Q&A: Tomo Nakayama

Fire, Nature and the Role of Art and Community

Meet Tomo Nakayama, named “Best Folk Act of 2017” by Seattle Weekly, and the mind behind this year’s Ampersand LIVE, an evening of storytelling about people and place. Tomo’s deep connection to nature and the art community in the Pacific Northwest made him the ideal person to curate our sixth annual Ampersand LIVE.

Q: The event is billed as a “showcase for more than a dozen diverse voices, each with a distinct take on the joys, wonders and worries of life in today’s Pacific Northwest.” What’s a joy, wonder or worry about life in the PNW that you feel most acutely?

I think what makes life in the PNW so unique is our proximity to so much natural beauty; the water and forests and mountains that surround us, just outside of our city which is home to so much technical innovation and complicated history. As our city grows and our communities grow along with it, I think many of us are having to think about our place within it. The reason we themed the show “fire” was in one way literal, with large forest fires becoming increasingly an annual event as a consequence of climate change, as well as the symbolic urgency we feel as a community to address these things. And to do so we need to find a way to communicate our different points of view and to work together to find effective solutions.

The reason we themed the show “fire” was in one way literal, with large forest fires becoming increasingly an annual event as a consequence of climate change, as well as the symbolic urgency we feel as a community to address these things.
Tomo Nakayama

Q: Is there a performance that you’re particularly curious about or looking forward to at Ampersand LIVE?

That’s a tough question! As the curator of this show, I’m obviously excited by every single performer, and I honestly think there’s going to be something for everybody. There are a few pieces that have been created specifically for this show, such as Shin Yu Pai’s new poem and accompanying video piece that is going to be really powerful. Climate scientist and composer Judy Twedt is debuting a brand new sonification about the changing length of the Arctic melt season, which she created in collaboration with two native Alaskans and two other climate scientists. These are just a couple of the amazing acts we have in store.

Q: What ideas or memories have stuck with you from past year(s) Ampersand LIVE shows?

The first time I performed at Ampersand was in November 2016, a week after the election. I think we were all in a state of shock at the results. I can say I was honestly devastated and scared about what the future might bring, and the full weight of the reality of the history and systems of oppression and brokenness that led us to this point was just beginning to make itself clear. That night I sang “We Shall Overcome” and all 800 people at Town Hall spontaneously stood up, held hands and sang along. It reminded me what a powerful community we have here in Seattle, and that moment has helped me many times in the days since.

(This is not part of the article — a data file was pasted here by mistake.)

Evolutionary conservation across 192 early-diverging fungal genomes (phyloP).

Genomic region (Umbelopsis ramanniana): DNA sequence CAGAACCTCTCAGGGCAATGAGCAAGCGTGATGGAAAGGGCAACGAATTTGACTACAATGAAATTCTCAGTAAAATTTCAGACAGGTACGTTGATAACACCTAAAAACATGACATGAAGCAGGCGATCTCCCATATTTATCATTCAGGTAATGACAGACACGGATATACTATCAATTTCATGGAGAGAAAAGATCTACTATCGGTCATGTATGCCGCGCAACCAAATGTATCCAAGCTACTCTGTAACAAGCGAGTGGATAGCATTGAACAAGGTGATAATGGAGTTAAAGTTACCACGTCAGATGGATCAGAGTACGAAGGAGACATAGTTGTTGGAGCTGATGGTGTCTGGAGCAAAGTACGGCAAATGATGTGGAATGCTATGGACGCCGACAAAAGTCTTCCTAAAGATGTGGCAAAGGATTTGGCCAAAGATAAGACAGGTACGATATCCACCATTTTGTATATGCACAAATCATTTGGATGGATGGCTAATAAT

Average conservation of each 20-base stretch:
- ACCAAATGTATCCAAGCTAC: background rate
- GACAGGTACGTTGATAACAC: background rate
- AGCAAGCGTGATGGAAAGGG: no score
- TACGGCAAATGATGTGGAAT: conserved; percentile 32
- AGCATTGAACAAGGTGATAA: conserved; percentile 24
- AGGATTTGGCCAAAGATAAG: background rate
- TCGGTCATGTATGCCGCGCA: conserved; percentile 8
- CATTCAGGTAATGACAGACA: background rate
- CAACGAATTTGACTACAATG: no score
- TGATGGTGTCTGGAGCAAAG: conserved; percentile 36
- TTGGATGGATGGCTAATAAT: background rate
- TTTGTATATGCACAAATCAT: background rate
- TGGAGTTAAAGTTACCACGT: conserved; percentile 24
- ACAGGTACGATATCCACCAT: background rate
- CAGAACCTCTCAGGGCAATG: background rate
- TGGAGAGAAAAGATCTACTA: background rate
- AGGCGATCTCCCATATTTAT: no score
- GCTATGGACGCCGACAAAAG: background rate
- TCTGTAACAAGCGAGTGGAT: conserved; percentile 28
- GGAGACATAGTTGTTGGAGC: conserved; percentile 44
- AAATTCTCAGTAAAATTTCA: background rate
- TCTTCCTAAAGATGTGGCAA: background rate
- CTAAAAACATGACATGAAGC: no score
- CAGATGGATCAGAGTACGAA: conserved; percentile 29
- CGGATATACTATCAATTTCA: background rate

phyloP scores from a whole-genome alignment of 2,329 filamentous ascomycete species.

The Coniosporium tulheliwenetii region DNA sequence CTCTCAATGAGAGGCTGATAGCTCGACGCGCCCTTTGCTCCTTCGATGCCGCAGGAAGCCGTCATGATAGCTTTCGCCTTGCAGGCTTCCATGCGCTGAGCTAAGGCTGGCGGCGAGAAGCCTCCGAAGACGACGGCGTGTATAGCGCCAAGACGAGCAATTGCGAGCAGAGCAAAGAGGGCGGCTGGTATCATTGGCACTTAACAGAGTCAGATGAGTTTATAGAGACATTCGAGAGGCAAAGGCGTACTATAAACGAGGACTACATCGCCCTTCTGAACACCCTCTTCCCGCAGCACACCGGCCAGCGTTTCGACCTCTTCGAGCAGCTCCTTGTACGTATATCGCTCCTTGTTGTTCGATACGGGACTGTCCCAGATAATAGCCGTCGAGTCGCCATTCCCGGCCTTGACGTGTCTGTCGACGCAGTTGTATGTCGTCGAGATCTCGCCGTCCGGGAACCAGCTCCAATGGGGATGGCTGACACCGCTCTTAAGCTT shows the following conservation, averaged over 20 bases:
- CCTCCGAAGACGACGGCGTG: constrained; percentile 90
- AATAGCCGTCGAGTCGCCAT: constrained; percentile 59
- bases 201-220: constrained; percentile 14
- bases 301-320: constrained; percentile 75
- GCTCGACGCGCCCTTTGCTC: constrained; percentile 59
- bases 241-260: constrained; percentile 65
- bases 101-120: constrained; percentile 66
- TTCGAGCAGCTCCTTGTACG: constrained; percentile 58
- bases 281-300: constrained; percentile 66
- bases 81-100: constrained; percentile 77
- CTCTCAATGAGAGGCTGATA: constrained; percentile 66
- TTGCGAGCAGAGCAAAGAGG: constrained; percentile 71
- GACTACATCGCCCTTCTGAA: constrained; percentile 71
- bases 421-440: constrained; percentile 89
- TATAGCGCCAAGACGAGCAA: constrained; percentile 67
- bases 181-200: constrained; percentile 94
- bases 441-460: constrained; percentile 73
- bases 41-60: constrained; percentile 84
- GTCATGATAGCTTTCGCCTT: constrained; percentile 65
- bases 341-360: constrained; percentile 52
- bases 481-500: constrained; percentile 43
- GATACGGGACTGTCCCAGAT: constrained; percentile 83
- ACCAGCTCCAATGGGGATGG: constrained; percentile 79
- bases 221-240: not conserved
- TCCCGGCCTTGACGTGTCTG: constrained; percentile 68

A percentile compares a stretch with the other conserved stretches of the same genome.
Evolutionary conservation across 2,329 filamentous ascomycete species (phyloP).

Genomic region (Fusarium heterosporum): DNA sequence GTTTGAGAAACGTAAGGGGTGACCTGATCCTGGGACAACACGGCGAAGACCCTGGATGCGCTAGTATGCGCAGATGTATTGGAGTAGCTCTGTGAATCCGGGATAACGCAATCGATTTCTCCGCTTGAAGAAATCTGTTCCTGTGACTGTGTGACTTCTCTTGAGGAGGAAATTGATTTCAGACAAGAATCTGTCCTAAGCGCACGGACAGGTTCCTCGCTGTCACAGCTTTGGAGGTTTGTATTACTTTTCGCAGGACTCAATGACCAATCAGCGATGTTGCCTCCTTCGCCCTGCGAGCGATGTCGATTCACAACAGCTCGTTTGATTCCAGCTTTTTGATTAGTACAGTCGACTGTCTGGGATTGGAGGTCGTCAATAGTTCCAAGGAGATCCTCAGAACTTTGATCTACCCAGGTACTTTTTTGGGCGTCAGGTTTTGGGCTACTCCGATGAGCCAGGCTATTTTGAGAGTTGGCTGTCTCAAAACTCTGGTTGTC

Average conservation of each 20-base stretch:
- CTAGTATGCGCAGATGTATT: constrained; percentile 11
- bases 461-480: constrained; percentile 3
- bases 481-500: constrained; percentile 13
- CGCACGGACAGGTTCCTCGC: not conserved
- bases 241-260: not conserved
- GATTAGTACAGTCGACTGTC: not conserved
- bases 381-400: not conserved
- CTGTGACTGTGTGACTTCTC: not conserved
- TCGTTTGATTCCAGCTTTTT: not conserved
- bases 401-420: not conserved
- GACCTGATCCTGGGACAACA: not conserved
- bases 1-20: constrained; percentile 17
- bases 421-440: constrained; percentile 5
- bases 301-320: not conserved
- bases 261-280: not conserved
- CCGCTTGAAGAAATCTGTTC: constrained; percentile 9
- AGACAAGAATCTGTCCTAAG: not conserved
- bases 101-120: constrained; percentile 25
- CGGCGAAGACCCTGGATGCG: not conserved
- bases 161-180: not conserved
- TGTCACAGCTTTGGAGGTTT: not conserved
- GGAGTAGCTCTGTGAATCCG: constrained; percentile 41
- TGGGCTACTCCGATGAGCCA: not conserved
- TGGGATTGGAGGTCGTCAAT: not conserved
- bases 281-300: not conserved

Q: Forterra is focused on land use and the ways in which people and land can intersect to create a more sustainable future. What is it about that mission that resonates with you?

I admire Forterra’s work and the way in which they have evolved from land conservation to work in conserving and building the communities that live on that land. They have been very open and receptive to our feedback through events like Ampersand LIVE, even when some of the opinions have been very critical. Land conservation and ownership is a complicated, multi-layered issue, and I think the diversity of perspectives in every Ampersand LIVE show reflects Forterra’s commitment to giving a platform and a voice to the communities that may otherwise go unheard.

Q: Nature and a sense of place are two threads that consistently come across in your music. What does this connection to the natural world mean to you, and how has it informed your songwriting?

As an immigrant to this country who grew up in the PNW, I often wonder how much of who I am has been shaped by my surroundings. I’ve often been told that my music reminds them of Seattle, which I find interesting. My connection to the natural world has absolutely shaped my music. I grew up camping almost every weekend with my parents, and as an adult, I love going on hikes and foraging for mushrooms with my wife. All these things have a way of finding their way into my work.

Join us on Thursday, Nov. 7, at The Moore Theatre to experience the diverse performances of 15+ amazing storytellers who call the Pacific Northwest home.

Tickets Available Here
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